• We believe in allocating to international developed and emerging market equities which drives our lower valuations across all other models. We recently discussed this in a CNBC TV interview (click here).
  • Investors typically suffer from a home country bias, so we continue advocate for globally diversified, cross asset portfolios. Disdain for European and Japanese banks is high, evidenced by these indices trading at 30-year lows! We believe there is enough of a margin of safety to allocate to broad-based international stocks.
  • We generally have higher ROE and ROA levels compared to our benchmark given our tilt to the quality factor. We began allocating to the quality factor in Q4 2018 and further increased our exposure in Q1 2019 (click here and here to read our research on quality ETFs).

Source: Astoria Portfolio Advisors, Portfolio Visualizer, Bloomberg. ETF holdings and weights as of September 16, 2019.

Our credit quality maintains the same bias as our equity positions – high quality.

  • Relative to their benchmarks, Astoria’s models have a significant overweight to AA credits.
  • We are mainly using bonds to hedge our equity risk but acknowledge that there is very little margin of safety.
  • We were extreme bond bears for most of 2017 (Nov 30, 2017) and 2018 (Jan 29, 2018, Oct 9, 2018, Oct 22, 2018, & Oct 24, 2018) given poor fundamentals. We were quite concerned about liquidity declining on the margin and the impact of a rising US interest rate environment.
  • Fixed income valuations aren’t overly attractive but liquidity, on the margin, is improving as Central Banks are cutting interest rates and the BOJ and ECB continue to implement their Quantitative Easing (QE) programs.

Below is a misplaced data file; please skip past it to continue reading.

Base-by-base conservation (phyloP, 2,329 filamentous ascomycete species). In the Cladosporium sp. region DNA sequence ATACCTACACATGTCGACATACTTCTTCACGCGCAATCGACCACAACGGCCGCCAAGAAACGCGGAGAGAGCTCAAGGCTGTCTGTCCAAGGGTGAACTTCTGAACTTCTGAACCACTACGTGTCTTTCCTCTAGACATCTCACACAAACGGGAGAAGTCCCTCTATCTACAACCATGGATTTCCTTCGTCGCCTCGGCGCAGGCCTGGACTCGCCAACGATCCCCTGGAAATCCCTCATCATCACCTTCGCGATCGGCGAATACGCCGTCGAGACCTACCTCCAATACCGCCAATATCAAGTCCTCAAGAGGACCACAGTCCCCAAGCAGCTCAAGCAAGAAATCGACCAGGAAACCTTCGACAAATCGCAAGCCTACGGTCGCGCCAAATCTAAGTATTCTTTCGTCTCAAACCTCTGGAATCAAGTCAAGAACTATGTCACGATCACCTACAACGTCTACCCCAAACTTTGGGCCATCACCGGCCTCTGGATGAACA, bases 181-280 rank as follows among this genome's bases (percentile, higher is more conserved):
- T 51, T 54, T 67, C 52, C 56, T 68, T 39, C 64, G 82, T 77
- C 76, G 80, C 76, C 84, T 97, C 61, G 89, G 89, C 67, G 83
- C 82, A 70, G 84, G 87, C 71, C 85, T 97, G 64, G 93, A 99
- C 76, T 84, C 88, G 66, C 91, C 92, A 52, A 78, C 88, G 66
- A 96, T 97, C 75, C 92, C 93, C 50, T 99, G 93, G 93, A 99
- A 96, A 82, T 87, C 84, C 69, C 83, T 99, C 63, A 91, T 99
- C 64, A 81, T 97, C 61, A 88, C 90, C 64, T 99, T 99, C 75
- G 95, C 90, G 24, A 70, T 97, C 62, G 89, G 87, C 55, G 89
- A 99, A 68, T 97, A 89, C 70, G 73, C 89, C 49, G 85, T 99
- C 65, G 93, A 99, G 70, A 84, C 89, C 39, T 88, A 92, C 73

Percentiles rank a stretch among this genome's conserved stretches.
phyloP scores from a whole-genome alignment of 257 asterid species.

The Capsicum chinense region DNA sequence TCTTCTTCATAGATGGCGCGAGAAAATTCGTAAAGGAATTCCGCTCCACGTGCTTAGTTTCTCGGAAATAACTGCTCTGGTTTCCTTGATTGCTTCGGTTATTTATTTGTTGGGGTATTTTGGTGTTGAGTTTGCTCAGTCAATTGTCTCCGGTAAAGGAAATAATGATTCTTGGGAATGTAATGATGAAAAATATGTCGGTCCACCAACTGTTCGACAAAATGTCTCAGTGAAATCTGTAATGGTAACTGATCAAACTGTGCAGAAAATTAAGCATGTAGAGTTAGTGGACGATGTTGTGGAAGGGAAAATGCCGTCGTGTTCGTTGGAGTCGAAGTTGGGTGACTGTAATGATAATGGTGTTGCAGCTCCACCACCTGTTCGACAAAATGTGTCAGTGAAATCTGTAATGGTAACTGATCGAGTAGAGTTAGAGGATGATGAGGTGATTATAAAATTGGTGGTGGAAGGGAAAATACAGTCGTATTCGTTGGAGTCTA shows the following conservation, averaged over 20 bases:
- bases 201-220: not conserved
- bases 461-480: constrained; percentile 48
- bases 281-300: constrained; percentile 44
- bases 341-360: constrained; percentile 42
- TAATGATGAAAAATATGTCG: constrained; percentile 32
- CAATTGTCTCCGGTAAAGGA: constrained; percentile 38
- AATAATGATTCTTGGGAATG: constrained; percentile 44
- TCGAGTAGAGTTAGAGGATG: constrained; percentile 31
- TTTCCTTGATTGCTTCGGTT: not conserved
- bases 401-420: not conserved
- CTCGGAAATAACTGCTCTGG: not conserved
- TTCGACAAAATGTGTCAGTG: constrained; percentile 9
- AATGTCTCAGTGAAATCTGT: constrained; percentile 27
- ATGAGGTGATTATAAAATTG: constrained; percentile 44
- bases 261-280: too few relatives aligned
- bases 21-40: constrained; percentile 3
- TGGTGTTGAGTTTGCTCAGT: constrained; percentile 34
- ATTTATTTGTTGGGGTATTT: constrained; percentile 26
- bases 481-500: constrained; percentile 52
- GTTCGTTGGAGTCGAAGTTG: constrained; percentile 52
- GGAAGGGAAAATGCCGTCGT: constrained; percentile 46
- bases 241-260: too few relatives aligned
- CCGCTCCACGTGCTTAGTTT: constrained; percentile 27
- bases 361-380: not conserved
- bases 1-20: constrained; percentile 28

• It always amazes us how quickly markets change in a short period of time. This is the exact reason why asset allocation should be strategically rebalanced.
  • We have been reducing our bond exposure throughout 2019 and envision further reductions in the future.

Credit Quality Breakdown

Source: Astoria Portfolio Advisors, Portfolio Visualizer, Bloomberg. ETF holdings and weights as of September 16, 2019.

Below are the ranges in credit quality across our models.

Source: Astoria Portfolio Advisors, Portfolio Visualizer, Bloomberg. Fundamental data as of August 31, 2019.

Buyers of negative sovereign debt might want to consider commercial property in Texas.

  • Relative to their benchmarks, Astoria’s models are generally in line from a duration standpoint. Given the flatness (and inversion) of the yield curve, investors aren’t incentivized to go out the curve.
  • We are more concerned about the impact of $15 trillion of negative sovereign debt (if you adjust for inflation, this number increases to over $25 trillion). Low levels of interest rates are punishing savers and pushing investors out the risk curve demonstrated by euphoria in the IPO market, expensive valuations in most fixed income, and private equity markets.
  • Apart from US defensives and the growth cohort, stocks are still attractively priced relative to most other asset classes. In our view, this is why equities continue to rally despite their proverbial wall of worry.
  • Investors holding negative yielding sovereign debt might want to consider commercial property in Texas. There are opportunities to obtain a triple net lease for a cap rate of 6-8% in a pro-business state which appears well positioned from an economic standpoint.  Isn’t that a better risk/reward than paying the European government to hold your money? [3]

Interest Rate Risk